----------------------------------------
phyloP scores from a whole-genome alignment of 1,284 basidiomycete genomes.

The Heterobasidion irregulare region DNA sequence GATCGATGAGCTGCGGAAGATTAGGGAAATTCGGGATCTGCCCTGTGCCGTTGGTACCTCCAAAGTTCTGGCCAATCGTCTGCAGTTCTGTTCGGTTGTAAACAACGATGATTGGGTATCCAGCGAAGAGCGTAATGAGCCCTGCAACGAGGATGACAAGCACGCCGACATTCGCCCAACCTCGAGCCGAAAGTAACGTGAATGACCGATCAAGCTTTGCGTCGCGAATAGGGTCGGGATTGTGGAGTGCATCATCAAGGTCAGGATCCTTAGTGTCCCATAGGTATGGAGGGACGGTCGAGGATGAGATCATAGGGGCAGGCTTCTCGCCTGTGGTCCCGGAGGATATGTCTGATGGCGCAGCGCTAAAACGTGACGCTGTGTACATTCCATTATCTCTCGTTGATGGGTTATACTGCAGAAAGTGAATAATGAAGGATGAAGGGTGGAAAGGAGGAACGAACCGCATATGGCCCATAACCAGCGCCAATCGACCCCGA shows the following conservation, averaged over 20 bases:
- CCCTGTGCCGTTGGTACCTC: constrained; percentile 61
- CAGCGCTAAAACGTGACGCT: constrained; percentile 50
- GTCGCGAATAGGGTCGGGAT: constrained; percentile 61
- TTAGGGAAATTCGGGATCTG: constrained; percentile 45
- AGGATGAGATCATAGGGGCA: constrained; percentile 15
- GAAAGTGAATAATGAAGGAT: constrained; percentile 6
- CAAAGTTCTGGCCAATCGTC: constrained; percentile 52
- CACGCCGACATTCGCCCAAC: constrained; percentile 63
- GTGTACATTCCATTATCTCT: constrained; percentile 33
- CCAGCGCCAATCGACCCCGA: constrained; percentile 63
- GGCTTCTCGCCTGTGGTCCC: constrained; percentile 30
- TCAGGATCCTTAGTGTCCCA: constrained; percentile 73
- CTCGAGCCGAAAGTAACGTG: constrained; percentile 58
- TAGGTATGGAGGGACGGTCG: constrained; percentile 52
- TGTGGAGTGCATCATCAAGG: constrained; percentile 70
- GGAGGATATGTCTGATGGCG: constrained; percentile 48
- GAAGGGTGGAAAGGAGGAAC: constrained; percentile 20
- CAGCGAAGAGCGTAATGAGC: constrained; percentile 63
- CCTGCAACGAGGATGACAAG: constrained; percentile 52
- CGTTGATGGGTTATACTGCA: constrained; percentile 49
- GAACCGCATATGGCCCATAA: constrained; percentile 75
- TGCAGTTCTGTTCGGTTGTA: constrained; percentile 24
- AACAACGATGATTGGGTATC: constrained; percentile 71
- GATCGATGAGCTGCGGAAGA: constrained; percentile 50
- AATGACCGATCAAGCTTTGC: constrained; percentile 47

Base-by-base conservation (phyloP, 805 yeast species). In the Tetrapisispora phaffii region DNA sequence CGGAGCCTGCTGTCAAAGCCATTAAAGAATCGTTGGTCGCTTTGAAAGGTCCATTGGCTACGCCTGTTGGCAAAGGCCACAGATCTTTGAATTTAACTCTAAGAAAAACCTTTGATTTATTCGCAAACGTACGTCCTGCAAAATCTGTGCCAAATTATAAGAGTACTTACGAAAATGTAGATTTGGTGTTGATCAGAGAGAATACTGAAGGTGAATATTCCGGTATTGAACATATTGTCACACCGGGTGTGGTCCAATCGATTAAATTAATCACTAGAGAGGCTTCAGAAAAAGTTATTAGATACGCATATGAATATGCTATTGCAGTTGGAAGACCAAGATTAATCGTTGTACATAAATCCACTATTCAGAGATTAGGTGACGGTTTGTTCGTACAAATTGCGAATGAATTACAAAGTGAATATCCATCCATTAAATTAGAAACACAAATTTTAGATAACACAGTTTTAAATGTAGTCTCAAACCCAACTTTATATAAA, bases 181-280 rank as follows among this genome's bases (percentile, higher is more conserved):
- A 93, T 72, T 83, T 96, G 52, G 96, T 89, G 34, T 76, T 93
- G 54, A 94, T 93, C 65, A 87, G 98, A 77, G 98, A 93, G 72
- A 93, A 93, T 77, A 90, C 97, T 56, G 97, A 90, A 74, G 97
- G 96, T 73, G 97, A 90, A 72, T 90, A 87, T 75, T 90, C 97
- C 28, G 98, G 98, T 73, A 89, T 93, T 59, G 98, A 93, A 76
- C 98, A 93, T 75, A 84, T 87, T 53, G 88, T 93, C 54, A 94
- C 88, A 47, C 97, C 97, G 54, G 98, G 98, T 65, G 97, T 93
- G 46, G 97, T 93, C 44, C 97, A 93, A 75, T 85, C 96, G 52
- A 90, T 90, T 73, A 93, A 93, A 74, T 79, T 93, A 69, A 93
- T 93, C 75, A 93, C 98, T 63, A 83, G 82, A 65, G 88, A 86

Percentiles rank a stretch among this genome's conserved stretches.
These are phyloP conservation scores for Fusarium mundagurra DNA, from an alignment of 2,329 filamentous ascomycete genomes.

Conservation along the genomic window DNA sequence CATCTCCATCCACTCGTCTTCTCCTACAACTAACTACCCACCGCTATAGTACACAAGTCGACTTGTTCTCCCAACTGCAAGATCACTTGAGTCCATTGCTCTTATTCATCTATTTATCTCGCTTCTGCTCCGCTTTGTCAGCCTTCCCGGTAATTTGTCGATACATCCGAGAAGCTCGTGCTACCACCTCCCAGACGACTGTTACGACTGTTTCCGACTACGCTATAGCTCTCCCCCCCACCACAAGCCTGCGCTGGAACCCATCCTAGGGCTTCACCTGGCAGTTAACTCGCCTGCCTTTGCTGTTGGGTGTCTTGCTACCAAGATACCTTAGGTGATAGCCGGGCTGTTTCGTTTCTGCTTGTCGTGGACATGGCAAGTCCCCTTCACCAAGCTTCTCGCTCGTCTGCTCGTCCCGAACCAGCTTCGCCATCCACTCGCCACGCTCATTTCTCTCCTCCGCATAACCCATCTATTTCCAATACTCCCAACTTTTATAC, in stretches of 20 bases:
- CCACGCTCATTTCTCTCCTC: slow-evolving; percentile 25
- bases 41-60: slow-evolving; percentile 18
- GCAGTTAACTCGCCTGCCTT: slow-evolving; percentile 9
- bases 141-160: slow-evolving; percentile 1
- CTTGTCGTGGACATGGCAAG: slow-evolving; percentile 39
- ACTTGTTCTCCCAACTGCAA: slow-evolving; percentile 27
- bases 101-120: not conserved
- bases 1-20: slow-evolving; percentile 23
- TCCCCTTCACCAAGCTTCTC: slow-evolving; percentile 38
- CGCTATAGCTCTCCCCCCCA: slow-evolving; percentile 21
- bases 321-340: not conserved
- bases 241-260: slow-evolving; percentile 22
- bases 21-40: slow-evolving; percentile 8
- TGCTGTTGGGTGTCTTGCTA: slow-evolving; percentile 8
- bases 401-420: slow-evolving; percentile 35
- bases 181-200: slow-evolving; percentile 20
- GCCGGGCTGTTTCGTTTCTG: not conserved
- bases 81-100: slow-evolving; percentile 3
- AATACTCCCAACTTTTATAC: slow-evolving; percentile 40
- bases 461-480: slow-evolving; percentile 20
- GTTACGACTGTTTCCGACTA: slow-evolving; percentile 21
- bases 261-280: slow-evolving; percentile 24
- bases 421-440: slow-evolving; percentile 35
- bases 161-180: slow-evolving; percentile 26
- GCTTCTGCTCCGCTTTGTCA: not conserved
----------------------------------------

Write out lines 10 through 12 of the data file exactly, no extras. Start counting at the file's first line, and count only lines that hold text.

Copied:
- CACGCCGACATTCGCCCAAC: constrained; percentile 63
- GTGTACATTCCATTATCTCT: constrained; percentile 33
- CCAGCGCCAATCGACCCCGA: constrained; percentile 63